Set against the backdrop of towering cliffs of Ko’olau mountains, Byodo-In temple is a Buddhist temple located on the Oahu island of Hawaii – in the Valley of the Temples memorial park. It was dedicated in 1968 to commemorate the 100-year anniversary of the first Japanese immigrants to Hawaii.
The temple doesn’t figure in the top 10 attractions of Oahu, but I would say it should have been one of the top 3! What makes it all the more worth visiting is it is a replica of the over 950-year old Buddhist temple at Uji in Japan.
As soon as we parked our car next to the temple, I was astounded by the scenery that greeted us. There is a fee of $5 per adult (to be paid in cash).The grounds are (properly landscaped) lush green, with a large reflecting pond, which has hundreds of Japanese koi carp.
Just outside (on the left of the temple) is a seven-ton six-feet high brass peace bell. It was cast in Osaka, Japan, and is separated into four sections depicting the Buddhist concept of heaven. It is advisable to ring this sacred bell using the soft wooden log before entering the temple. The unique tones of this impressive bell is believed to clear the mind of negativity, impart deep peace, and bring happiness, blessings and a long life. Through its resonating sound, the bell reminds us that everything is transitory.You can walk around the temple and see small waterfalls, sparrows, and wild peacocks. One thing we especially loved in Hawaii was that we were woken up by the sounds of birds every single day!The main temple has a two-ton nine-foot seated Amida statue (the Buddha of the Western Paradise). It is covered in gold and lacquer.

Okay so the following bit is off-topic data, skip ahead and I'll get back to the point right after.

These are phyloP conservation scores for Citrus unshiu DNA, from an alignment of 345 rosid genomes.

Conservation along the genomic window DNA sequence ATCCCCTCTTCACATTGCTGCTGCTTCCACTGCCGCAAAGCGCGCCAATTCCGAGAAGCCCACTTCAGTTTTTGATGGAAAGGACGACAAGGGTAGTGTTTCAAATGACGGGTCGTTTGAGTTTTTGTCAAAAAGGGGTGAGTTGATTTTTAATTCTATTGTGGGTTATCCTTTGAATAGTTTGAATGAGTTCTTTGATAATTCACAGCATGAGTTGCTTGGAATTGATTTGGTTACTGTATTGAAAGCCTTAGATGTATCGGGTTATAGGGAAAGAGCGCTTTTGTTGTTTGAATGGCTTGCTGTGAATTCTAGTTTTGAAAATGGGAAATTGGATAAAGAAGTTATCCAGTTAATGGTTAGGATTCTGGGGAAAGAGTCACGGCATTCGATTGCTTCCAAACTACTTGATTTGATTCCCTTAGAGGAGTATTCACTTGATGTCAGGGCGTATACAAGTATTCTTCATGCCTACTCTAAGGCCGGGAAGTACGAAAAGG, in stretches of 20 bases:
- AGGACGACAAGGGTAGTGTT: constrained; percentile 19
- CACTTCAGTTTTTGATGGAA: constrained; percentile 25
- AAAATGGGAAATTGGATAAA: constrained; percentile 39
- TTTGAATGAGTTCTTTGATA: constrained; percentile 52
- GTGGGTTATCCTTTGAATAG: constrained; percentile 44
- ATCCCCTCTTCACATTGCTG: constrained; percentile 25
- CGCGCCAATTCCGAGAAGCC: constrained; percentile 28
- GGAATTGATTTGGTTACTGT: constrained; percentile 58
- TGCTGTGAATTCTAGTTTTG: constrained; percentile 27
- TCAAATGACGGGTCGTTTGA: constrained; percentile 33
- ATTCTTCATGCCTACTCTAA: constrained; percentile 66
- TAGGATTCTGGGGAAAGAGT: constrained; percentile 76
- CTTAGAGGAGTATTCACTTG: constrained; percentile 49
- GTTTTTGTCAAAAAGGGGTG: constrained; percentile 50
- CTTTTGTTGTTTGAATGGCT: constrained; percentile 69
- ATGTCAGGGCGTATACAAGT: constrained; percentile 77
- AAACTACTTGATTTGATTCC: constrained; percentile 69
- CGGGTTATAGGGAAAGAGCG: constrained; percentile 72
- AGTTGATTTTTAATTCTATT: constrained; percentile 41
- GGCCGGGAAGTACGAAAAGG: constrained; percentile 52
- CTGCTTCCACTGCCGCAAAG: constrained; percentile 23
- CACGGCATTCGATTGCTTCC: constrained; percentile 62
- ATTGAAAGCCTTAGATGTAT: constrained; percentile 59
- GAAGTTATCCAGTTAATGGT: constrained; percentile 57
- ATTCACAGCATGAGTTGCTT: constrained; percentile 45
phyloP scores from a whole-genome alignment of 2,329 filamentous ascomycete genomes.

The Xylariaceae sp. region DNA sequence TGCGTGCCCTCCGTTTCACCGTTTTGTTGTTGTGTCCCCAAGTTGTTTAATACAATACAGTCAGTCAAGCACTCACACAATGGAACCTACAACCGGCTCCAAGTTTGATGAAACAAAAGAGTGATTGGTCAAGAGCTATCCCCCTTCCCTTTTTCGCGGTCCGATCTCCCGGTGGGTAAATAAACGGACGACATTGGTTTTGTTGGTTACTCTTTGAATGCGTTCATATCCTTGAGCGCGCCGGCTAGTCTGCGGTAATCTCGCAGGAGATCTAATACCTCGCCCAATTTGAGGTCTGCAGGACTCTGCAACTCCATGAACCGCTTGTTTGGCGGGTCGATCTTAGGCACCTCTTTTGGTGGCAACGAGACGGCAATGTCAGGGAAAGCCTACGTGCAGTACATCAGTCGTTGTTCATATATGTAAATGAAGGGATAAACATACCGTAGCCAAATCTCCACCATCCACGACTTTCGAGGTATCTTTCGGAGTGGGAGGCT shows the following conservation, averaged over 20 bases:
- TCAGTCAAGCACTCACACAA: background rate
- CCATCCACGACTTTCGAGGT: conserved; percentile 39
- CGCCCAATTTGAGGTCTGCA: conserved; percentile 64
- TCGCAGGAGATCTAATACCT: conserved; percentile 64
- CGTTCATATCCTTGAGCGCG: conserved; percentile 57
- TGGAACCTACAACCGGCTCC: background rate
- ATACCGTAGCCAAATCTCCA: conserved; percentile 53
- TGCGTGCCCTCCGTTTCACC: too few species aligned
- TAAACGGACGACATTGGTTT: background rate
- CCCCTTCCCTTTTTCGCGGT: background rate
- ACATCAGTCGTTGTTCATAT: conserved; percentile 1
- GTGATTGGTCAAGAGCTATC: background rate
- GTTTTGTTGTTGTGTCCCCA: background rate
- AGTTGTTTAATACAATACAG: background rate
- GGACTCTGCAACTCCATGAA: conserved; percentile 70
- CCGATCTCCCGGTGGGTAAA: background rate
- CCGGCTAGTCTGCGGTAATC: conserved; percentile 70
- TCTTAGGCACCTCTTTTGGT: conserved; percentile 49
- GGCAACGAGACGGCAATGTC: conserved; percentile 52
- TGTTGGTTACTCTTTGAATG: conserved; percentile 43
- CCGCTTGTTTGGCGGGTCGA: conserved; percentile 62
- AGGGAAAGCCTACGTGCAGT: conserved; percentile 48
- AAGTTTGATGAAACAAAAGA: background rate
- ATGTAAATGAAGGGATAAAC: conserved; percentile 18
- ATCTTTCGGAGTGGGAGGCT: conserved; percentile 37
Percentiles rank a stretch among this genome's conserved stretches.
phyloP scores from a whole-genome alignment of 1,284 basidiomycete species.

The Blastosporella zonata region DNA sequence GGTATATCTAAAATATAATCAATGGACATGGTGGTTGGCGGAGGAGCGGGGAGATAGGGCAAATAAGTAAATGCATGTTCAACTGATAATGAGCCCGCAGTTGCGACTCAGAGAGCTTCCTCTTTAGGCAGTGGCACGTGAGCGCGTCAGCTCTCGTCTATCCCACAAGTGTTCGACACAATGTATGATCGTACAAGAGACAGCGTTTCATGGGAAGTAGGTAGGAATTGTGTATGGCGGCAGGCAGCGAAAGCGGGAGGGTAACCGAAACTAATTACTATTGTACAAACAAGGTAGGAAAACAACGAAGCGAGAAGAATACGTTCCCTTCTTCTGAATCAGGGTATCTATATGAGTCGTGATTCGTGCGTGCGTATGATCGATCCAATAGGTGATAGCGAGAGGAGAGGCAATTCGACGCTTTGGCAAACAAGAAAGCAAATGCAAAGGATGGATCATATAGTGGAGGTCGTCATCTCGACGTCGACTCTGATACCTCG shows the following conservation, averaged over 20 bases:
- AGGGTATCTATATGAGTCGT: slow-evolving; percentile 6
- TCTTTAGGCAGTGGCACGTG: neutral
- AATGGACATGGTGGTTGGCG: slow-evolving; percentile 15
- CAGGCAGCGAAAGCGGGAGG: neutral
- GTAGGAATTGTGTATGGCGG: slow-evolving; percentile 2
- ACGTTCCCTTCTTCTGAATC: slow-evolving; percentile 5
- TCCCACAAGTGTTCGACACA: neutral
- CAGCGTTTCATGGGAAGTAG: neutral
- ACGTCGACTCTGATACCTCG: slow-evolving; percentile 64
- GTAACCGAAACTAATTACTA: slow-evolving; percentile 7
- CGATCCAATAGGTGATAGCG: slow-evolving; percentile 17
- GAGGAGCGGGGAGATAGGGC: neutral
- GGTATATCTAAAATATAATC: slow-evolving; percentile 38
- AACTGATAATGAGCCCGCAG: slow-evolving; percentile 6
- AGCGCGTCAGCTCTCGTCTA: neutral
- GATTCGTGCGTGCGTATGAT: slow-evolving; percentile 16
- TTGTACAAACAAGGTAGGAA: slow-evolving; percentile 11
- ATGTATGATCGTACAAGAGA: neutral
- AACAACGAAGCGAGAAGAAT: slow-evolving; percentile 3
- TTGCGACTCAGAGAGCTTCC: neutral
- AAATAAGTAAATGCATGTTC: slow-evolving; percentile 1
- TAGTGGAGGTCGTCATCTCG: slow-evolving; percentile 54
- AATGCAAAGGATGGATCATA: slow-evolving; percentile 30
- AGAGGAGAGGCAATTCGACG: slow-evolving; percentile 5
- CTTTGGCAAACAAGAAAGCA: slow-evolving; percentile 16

The Amida Buddha represents the infinite life and light surrounding all beings.
From my own experience I can say that you would not feel like leaving the temple – it was so blissful. There are a couple of benches in the temple and niche on the grounds where you can meditate for however long you want to – it is no wonder the visitors describe the place as beautiful, peaceful, and restful.
The temple grounds are often used for wedding ceremonies for Hawaiians or visitors from Japan.